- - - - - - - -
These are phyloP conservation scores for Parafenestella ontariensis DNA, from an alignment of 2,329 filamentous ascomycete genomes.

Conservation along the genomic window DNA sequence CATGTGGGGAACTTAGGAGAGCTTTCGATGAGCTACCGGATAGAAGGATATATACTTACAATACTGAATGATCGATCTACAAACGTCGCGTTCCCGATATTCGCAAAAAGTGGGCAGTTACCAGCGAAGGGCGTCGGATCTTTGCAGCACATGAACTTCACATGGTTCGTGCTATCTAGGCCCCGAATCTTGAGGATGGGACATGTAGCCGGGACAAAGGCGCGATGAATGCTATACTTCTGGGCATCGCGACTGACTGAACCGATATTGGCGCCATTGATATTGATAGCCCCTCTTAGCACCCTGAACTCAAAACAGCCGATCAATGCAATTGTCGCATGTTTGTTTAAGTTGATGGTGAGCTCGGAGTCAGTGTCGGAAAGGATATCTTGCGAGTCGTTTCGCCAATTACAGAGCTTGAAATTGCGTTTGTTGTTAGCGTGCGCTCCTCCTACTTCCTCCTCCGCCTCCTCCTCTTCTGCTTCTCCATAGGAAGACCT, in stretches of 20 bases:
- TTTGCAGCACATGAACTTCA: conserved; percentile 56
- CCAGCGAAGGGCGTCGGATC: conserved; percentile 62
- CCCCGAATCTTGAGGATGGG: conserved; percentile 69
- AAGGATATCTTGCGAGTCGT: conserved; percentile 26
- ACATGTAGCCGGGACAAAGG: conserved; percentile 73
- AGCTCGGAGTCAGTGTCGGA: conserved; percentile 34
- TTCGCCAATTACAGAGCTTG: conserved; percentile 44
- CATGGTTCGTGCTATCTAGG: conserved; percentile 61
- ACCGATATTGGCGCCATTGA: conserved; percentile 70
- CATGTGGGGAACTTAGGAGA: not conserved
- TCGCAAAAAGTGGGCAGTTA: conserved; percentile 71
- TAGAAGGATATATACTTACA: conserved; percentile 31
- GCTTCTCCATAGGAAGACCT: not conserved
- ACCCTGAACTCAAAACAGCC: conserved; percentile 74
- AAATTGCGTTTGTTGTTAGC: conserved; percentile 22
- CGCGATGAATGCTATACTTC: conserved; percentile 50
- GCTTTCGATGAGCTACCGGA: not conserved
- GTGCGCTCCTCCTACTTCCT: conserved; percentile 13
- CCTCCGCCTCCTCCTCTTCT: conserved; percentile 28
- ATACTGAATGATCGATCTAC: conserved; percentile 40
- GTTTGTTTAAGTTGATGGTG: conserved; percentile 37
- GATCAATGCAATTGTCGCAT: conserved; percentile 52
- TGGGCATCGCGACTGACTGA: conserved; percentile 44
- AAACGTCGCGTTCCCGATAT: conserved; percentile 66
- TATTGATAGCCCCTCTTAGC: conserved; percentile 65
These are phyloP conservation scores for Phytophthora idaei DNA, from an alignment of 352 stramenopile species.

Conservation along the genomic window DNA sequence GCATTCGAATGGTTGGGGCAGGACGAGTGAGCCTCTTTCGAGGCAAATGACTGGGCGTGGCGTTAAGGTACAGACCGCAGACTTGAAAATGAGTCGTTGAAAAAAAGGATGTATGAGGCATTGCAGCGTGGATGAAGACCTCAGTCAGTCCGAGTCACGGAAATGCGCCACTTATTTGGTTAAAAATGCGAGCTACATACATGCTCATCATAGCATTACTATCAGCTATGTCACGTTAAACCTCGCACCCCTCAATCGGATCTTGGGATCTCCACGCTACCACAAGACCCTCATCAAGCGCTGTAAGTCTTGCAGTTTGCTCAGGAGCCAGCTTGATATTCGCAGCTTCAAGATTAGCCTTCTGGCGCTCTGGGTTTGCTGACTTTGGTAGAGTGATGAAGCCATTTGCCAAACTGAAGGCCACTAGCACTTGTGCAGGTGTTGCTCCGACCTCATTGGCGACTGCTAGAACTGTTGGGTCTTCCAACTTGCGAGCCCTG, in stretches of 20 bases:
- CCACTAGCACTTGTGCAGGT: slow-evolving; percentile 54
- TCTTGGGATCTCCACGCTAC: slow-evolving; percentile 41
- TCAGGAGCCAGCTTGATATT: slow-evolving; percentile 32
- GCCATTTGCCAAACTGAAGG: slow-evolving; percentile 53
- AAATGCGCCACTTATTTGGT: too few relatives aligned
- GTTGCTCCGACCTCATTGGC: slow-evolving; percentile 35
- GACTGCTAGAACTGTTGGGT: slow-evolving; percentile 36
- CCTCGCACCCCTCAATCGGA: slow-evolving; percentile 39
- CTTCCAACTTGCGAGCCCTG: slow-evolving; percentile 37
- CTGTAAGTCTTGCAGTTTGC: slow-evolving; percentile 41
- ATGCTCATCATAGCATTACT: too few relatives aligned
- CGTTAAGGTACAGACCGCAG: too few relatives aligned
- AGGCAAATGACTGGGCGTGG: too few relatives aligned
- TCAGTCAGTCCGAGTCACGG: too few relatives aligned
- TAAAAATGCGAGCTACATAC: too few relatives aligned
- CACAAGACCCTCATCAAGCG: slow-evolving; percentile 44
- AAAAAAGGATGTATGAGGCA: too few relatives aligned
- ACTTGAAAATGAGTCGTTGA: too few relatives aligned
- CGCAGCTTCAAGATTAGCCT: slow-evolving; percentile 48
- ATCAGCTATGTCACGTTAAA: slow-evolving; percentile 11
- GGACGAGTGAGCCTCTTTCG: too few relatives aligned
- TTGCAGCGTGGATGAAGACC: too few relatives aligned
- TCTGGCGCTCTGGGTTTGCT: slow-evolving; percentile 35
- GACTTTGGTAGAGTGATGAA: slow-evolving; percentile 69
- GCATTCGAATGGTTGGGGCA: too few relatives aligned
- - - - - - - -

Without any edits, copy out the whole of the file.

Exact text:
These are phyloP conservation scores for Parafenestella ontariensis DNA, from an alignment of 2,329 filamentous ascomycete genomes.

Conservation along the genomic window DNA sequence CATGTGGGGAACTTAGGAGAGCTTTCGATGAGCTACCGGATAGAAGGATATATACTTACAATACTGAATGATCGATCTACAAACGTCGCGTTCCCGATATTCGCAAAAAGTGGGCAGTTACCAGCGAAGGGCGTCGGATCTTTGCAGCACATGAACTTCACATGGTTCGTGCTATCTAGGCCCCGAATCTTGAGGATGGGACATGTAGCCGGGACAAAGGCGCGATGAATGCTATACTTCTGGGCATCGCGACTGACTGAACCGATATTGGCGCCATTGATATTGATAGCCCCTCTTAGCACCCTGAACTCAAAACAGCCGATCAATGCAATTGTCGCATGTTTGTTTAAGTTGATGGTGAGCTCGGAGTCAGTGTCGGAAAGGATATCTTGCGAGTCGTTTCGCCAATTACAGAGCTTGAAATTGCGTTTGTTGTTAGCGTGCGCTCCTCCTACTTCCTCCTCCGCCTCCTCCTCTTCTGCTTCTCCATAGGAAGACCT, in stretches of 20 bases:
- TTTGCAGCACATGAACTTCA: conserved; percentile 56
- CCAGCGAAGGGCGTCGGATC: conserved; percentile 62
- CCCCGAATCTTGAGGATGGG: conserved; percentile 69
- AAGGATATCTTGCGAGTCGT: conserved; percentile 26
- ACATGTAGCCGGGACAAAGG: conserved; percentile 73
- AGCTCGGAGTCAGTGTCGGA: conserved; percentile 34
- TTCGCCAATTACAGAGCTTG: conserved; percentile 44
- CATGGTTCGTGCTATCTAGG: conserved; percentile 61
- ACCGATATTGGCGCCATTGA: conserved; percentile 70
- CATGTGGGGAACTTAGGAGA: not conserved
- TCGCAAAAAGTGGGCAGTTA: conserved; percentile 71
- TAGAAGGATATATACTTACA: conserved; percentile 31
- GCTTCTCCATAGGAAGACCT: not conserved
- ACCCTGAACTCAAAACAGCC: conserved; percentile 74
- AAATTGCGTTTGTTGTTAGC: conserved; percentile 22
- CGCGATGAATGCTATACTTC: conserved; percentile 50
- GCTTTCGATGAGCTACCGGA: not conserved
- GTGCGCTCCTCCTACTTCCT: conserved; percentile 13
- CCTCCGCCTCCTCCTCTTCT: conserved; percentile 28
- ATACTGAATGATCGATCTAC: conserved; percentile 40
- GTTTGTTTAAGTTGATGGTG: conserved; percentile 37
- GATCAATGCAATTGTCGCAT: conserved; percentile 52
- TGGGCATCGCGACTGACTGA: conserved; percentile 44
- AAACGTCGCGTTCCCGATAT: conserved; percentile 66
- TATTGATAGCCCCTCTTAGC: conserved; percentile 65
These are phyloP conservation scores for Phytophthora idaei DNA, from an alignment of 352 stramenopile species.

Conservation along the genomic window DNA sequence GCATTCGAATGGTTGGGGCAGGACGAGTGAGCCTCTTTCGAGGCAAATGACTGGGCGTGGCGTTAAGGTACAGACCGCAGACTTGAAAATGAGTCGTTGAAAAAAAGGATGTATGAGGCATTGCAGCGTGGATGAAGACCTCAGTCAGTCCGAGTCACGGAAATGCGCCACTTATTTGGTTAAAAATGCGAGCTACATACATGCTCATCATAGCATTACTATCAGCTATGTCACGTTAAACCTCGCACCCCTCAATCGGATCTTGGGATCTCCACGCTACCACAAGACCCTCATCAAGCGCTGTAAGTCTTGCAGTTTGCTCAGGAGCCAGCTTGATATTCGCAGCTTCAAGATTAGCCTTCTGGCGCTCTGGGTTTGCTGACTTTGGTAGAGTGATGAAGCCATTTGCCAAACTGAAGGCCACTAGCACTTGTGCAGGTGTTGCTCCGACCTCATTGGCGACTGCTAGAACTGTTGGGTCTTCCAACTTGCGAGCCCTG, in stretches of 20 bases:
- CCACTAGCACTTGTGCAGGT: slow-evolving; percentile 54
- TCTTGGGATCTCCACGCTAC: slow-evolving; percentile 41
- TCAGGAGCCAGCTTGATATT: slow-evolving; percentile 32
- GCCATTTGCCAAACTGAAGG: slow-evolving; percentile 53
- AAATGCGCCACTTATTTGGT: too few relatives aligned
- GTTGCTCCGACCTCATTGGC: slow-evolving; percentile 35
- GACTGCTAGAACTGTTGGGT: slow-evolving; percentile 36
- CCTCGCACCCCTCAATCGGA: slow-evolving; percentile 39
- CTTCCAACTTGCGAGCCCTG: slow-evolving; percentile 37
- CTGTAAGTCTTGCAGTTTGC: slow-evolving; percentile 41
- ATGCTCATCATAGCATTACT: too few relatives aligned
- CGTTAAGGTACAGACCGCAG: too few relatives aligned
- AGGCAAATGACTGGGCGTGG: too few relatives aligned
- TCAGTCAGTCCGAGTCACGG: too few relatives aligned
- TAAAAATGCGAGCTACATAC: too few relatives aligned
- CACAAGACCCTCATCAAGCG: slow-evolving; percentile 44
- AAAAAAGGATGTATGAGGCA: too few relatives aligned
- ACTTGAAAATGAGTCGTTGA: too few relatives aligned
- CGCAGCTTCAAGATTAGCCT: slow-evolving; percentile 48
- ATCAGCTATGTCACGTTAAA: slow-evolving; percentile 11
- GGACGAGTGAGCCTCTTTCG: too few relatives aligned
- TTGCAGCGTGGATGAAGACC: too few relatives aligned
- TCTGGCGCTCTGGGTTTGCT: slow-evolving; percentile 35
- GACTTTGGTAGAGTGATGAA: slow-evolving; percentile 69
- GCATTCGAATGGTTGGGGCA: too few relatives aligned